Low percentage of mapped reads in TopHat
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5.3 years ago
Lucila ▴ 20

Hi all,

I have a dataset of 14 million 50bp single-end reads (Illumina), and used Tophat to map them to a genome (indexed with Bowtie). I do not have the gff of the genome. When I ran it, only 50% of the reads were mapped. I have other libraries (a total of 200 million reads) of the same organism but I ran just one as a first approach.

Does anyone know what could be happening? I used the default parameters, any ideas of which parameters should I modify to obtain better results?

Thank you in advance for your help.

Best, Lucila.

Tophat Bowtie RNA-Seq • 2.0k views
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Ribosomal RNA comes to mind. Did you check that?

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Thank you for your answer! No, I didn't check that. Which is the best way of doing that? Perhaps a BLAST using the ribosomal RNA sequence of a related species could work? Anyway, the reads that come from the Ribosomal RNA should also map to the genome, don't they?

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Just take a selection of reads (~10 may be enough, don't take directly from top of fastq file) and blast at NCBI against NT. You should be able to see if reads are hitting rDNA.

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I did that and I do have contamination with Ribosomal RNA (not only of my organism of interest, also microbial ribosomal RNA). Do you have any ideas of why could this happen? Perhaps a problem during the preparation of the libraries? I would like to take out all these reads before making an assembly of my transcriptome. Do you think this is possible?

Thank you so much for all your help. Best, Lucila

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Is there a reference (draft may be ok) available for your genome of interest? Separating reads that belong to your genome may be a better option rather than trying to identify/remove the rRNA reads. Ref this thread: A: querying blast database for rna seq reads

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Thank you genomax! I have done that. I don't know if I am using it correctly, first I indexed the genome:

$bbsplit.sh ref=genome.fasta usemodulo (I had to use usemodulo because I don't have enough memory in my machine) And then I've done this to find the reads that map to the genome:$ bbsplit.sh in=reads.fastq ref=genome.fasta out_genome=mapped.fastq outu=unmapped.fastq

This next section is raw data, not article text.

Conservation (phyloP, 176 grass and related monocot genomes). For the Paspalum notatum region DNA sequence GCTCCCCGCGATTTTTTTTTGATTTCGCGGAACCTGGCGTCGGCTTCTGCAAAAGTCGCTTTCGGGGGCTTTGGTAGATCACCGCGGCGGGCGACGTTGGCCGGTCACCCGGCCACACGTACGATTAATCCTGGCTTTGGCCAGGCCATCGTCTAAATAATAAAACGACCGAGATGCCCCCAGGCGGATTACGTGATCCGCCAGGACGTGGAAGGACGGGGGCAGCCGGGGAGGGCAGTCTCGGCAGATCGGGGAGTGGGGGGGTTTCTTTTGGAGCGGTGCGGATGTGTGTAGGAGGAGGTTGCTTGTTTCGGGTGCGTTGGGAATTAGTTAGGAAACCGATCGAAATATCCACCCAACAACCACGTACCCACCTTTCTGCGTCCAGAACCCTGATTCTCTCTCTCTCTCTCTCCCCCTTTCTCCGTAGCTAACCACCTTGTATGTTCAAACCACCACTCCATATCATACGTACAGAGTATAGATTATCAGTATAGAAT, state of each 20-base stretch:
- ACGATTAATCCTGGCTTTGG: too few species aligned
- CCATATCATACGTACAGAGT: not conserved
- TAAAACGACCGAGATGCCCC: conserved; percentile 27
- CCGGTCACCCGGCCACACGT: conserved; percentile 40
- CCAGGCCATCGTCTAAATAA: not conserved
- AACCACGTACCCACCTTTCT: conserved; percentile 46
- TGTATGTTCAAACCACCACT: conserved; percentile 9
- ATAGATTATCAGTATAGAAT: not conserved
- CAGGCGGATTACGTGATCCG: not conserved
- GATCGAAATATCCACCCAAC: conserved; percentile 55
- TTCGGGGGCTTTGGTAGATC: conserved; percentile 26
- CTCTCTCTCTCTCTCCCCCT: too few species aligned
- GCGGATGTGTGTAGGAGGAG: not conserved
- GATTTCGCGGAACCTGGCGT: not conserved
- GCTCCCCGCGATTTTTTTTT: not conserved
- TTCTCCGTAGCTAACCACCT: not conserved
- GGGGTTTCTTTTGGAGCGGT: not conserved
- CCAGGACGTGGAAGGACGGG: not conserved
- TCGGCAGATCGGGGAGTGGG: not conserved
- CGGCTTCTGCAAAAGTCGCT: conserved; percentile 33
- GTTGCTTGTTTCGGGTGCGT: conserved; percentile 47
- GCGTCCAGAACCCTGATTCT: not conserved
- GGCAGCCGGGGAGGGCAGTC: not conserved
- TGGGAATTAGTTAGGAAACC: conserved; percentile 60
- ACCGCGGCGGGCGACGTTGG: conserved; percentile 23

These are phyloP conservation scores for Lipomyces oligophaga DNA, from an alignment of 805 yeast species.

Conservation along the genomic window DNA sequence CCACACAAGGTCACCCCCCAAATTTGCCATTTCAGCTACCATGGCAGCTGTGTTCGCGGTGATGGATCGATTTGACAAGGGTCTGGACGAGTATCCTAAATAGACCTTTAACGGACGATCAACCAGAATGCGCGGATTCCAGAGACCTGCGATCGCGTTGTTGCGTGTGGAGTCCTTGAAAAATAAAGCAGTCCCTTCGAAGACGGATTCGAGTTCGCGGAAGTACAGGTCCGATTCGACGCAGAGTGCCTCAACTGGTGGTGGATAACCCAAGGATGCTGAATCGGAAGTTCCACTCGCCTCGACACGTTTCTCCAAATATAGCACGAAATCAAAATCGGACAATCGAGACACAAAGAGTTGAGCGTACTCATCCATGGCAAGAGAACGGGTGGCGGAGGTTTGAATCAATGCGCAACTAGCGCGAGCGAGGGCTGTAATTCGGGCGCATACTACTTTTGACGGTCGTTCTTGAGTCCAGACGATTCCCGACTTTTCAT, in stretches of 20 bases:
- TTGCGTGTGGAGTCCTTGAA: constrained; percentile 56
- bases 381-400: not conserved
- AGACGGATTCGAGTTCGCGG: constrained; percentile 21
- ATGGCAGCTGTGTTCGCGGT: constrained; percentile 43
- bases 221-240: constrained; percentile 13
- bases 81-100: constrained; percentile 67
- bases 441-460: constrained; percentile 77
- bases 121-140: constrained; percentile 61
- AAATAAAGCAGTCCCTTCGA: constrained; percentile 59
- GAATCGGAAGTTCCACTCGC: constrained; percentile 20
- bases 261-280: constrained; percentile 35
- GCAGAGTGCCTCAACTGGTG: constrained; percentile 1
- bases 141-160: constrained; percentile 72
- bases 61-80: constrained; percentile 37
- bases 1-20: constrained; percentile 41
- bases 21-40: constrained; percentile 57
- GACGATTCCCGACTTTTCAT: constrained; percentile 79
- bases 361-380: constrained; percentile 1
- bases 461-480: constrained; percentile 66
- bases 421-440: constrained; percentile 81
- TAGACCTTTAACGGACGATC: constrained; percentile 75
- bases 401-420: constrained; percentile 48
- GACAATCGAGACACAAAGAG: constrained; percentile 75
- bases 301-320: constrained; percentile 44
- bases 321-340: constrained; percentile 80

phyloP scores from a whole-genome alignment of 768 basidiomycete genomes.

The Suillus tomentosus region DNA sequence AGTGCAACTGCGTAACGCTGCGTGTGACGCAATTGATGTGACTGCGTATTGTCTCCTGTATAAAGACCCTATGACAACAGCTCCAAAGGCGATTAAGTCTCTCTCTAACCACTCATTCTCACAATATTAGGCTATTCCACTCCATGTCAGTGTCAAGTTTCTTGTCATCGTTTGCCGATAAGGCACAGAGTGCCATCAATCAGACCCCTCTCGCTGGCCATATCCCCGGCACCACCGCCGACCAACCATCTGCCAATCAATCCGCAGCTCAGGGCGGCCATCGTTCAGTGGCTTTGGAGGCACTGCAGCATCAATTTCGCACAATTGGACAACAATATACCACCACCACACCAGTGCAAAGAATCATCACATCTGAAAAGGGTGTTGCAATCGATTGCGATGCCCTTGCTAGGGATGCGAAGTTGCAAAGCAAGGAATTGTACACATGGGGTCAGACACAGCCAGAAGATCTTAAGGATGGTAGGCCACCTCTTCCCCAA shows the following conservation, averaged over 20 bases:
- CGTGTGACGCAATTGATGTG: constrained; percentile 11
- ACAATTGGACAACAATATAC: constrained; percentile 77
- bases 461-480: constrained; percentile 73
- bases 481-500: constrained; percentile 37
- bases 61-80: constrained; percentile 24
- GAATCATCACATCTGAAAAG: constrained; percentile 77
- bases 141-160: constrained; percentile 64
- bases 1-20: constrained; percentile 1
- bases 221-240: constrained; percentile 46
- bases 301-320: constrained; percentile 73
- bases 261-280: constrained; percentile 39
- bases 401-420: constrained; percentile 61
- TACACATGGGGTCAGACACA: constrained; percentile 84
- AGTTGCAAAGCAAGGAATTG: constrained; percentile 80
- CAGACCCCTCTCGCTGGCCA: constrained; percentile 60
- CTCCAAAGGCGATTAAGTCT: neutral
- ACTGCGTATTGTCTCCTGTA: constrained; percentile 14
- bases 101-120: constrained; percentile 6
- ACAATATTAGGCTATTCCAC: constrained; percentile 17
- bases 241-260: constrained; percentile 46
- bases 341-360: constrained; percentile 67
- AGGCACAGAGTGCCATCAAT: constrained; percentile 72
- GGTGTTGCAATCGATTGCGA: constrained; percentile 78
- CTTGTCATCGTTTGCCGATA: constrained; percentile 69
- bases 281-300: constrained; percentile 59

I didn't change any parameter. So "mapped.fastq" are the reads I am interested in. I obtained this result:

I don't understand clearly what "ambiguous" mean, since I put just one genome as reference (and not a lot of references). Does it mean that there is 20% of the reads that the program is not sure if they map or not? And where the program puts those reads, in "mapped" or "unmapped"?

Thank you again for all your help.

Best, Lucila

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For this to answer it would be helpful to know which organism you are in and which tissue/body part/cell type you used for the RNA prep.

The simplest explanation could be that due to the high level of conservation of rRNAs, maybe some of your sequences simply false-positively mapped to microbes, but this is pure guessing from my side.

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TopHat is now in maintenance mode and should be avoided if possible (even TopHat developers recommend that you use their new program called HISAT2). There are many other splice-aware aligners (STAR, BBMap etc) that are well suited for the task of RNAseq data analysis.

That said, if you have a sample of the reads that are not aligning, your first stop should be NCBI Blast site to see if they are still aligning to the expected species i.e. rule out possibility of contamination.

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Just curious, if rRNAs are not the case, did you check quality of your reads (and probably further trim any adapters, etc)?

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It is indeed rRNA. And yes, I trimmed the adapters and check the quality of the reads before running TopHat.

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Sorry, I didn't read carefully. At least good to know that it's rRNAs, it's perhaps due the efficiency of the library prep or maybe sample quality (as I assume you didn't do Ribo depletion, but rather Poly-A based prep).